Potential emergency room (ER) visitors at Eagle Ridge Hospital can now find out in advance how long they could be waiting or staying when they arrive.
The online dashboard shows three distinct categories:
- Wait time
- How long until you see a doctor
- Expected length of stay
- Normal or busier operations
As of this publication, the current wait time at Eagle Ridge Hospital is three hours with an expected length of stay of nearly six hours, as well as a green checkmark indicating "normal" ER operations.
The times are automatically updated every five minutes, according to Fraser Health.
The numbers are estimates and are based on calculated daily averages, but the authority said ER wait times are unpredictable and could fluctuate when patient volumes suddenly increase.
"This new information about the emergency departments will help patients and families make informed decisions about accessing care," said Fraser Health spokesperson Dixon Tam in a release.
"Over the past fiscal year, we have seen a seven per cent increase in emergency department visits compared to pre-pandemic levels. By providing information about wait times and expected length of stay, we hope to improve the experience for our patients and their families by reducing uncertainty and anxiety they may feel while waiting for care."
New ER department
The page is launched nearly a year after Eagle Ridge Hospital completed its $37.5-million ER department upgrades.
That in itself was a campaign that advocated 3.5 years for a larger local ER, expanding three-fold to 23,745 sq. ft., with almost 40 new treatment spaces to serve up to 50,000 patients a year.
But can this meet the demand of the growing population and being the only hospital in the Tri-Cities region?
During the COVID-19 pandemic, when the emergency room was full, some Tri-Cities residents turned elsewhere for prompt healthcare, such as hospitals in Burnaby, New Westminster and Pitt Meadows.
With the expansion, B.C. health minister Adrian Dix told the Tri-City News in July 2022 patients should feel at ease when heading to Eagle Ridge.
"That doesn't mean there wasn't high quality care before, but having your own special place as opposed to being separated by a curtain [...] this is an exceptional emergency room. And it's here because of the nurses and the doctors and contributors in the community who made it happen."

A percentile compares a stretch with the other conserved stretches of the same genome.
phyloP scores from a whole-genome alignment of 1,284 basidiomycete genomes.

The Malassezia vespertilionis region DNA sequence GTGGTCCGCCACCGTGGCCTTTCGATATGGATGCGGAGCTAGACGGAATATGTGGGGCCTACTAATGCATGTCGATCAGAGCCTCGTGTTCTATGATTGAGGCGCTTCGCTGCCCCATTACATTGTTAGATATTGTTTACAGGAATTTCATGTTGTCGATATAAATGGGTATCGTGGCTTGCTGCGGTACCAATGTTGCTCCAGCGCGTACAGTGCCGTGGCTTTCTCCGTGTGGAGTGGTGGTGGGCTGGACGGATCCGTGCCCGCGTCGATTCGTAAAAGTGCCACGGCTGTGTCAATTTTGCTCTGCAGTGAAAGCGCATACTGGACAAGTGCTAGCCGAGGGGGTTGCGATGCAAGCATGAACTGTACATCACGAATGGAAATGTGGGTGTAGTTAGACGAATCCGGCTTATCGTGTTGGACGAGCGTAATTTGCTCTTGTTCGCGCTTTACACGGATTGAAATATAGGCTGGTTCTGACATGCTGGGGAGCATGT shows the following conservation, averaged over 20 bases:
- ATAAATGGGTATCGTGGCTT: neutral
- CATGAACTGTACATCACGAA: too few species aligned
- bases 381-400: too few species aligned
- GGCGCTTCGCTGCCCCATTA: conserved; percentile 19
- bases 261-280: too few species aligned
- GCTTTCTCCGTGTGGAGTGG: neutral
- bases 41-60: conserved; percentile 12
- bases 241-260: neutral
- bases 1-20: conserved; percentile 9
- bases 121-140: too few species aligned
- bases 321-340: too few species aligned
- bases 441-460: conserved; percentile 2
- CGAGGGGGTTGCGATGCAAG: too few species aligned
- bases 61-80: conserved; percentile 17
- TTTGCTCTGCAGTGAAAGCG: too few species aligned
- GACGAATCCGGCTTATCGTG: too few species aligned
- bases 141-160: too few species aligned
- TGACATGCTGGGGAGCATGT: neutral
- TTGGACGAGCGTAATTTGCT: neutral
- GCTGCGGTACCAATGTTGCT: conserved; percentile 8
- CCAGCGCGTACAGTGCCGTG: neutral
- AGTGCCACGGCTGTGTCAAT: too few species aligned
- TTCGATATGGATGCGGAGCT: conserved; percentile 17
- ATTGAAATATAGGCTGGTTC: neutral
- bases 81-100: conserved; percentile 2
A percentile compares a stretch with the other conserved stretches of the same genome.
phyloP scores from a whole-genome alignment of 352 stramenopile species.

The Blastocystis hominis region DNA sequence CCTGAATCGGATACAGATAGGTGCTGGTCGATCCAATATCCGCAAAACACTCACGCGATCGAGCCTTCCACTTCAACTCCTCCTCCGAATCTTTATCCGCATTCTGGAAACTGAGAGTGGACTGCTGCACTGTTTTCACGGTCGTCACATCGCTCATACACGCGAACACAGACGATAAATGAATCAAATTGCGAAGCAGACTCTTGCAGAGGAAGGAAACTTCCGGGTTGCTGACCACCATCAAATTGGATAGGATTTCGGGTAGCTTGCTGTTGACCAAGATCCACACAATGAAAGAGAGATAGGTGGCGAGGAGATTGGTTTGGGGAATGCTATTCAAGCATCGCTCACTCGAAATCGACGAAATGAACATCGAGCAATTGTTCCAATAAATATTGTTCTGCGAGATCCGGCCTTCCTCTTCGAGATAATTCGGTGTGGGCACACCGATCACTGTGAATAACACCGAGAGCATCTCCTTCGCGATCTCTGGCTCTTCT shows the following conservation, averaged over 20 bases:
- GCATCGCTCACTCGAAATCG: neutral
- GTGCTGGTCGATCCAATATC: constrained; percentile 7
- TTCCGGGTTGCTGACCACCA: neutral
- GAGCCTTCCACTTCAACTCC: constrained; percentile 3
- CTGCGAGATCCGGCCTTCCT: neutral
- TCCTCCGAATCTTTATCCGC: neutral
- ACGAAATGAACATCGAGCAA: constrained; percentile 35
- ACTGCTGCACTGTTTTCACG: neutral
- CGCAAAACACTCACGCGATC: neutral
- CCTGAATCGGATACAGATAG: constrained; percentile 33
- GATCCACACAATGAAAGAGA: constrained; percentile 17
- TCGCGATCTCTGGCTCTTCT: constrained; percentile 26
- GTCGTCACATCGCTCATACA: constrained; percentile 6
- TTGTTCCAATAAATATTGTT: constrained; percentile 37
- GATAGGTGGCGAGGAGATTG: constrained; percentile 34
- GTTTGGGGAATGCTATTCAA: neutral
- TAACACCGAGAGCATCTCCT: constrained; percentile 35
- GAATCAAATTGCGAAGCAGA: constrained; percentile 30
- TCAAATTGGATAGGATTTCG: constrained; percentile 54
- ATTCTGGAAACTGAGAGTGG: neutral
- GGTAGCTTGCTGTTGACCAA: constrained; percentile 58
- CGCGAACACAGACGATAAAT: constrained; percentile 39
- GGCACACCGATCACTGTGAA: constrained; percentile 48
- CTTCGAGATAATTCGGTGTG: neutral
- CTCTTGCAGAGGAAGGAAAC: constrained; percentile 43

In Burnaby last year, a mother went to two ERs in hopes a doctor can see her ailing two-year-old daughter for a six-day fever, nasty cough and congestion.
And that followed up several phone-call attempts by Rachel Thexton for their family doctor and pediatrician. She waited for six hours until deciding to go home without seeing a medical professional.
"I defend our health care constantly because I think it's fantastic for the most part," she told Glacier Media.
"This is the first time in my life when I felt that I could see it crumbling. And it really scared me and disappointed me."
Thexton added her family doctor did reach out to her after hearing of her experience and arranged for tests and an appointment for her daughter.
Tam said more than 2,000 people utilize Fraser Health ERs on a daily basis.
He said, while residents should familiarize themselves with the wait times dashboard, those who need urgent medical care should call 911 or go to the nearest ER.
Those with non-life-threatening injuries or issues, but could still be urgent, are encouraged to visit a primary care centre or call Fraser Health's vitrual care line (1-800-314-0999).
Port Moody also has an urgent and primary care centre (3105 Murray St.) that opened in November 2022 with 25.5 full-time healthcare workers.
Patients are seen in order of urgency; line-ups are not permitted outside the clinic.
- with files from Diane Strandberg, Tri-City News, and Jess Balzer, Burnaby NOW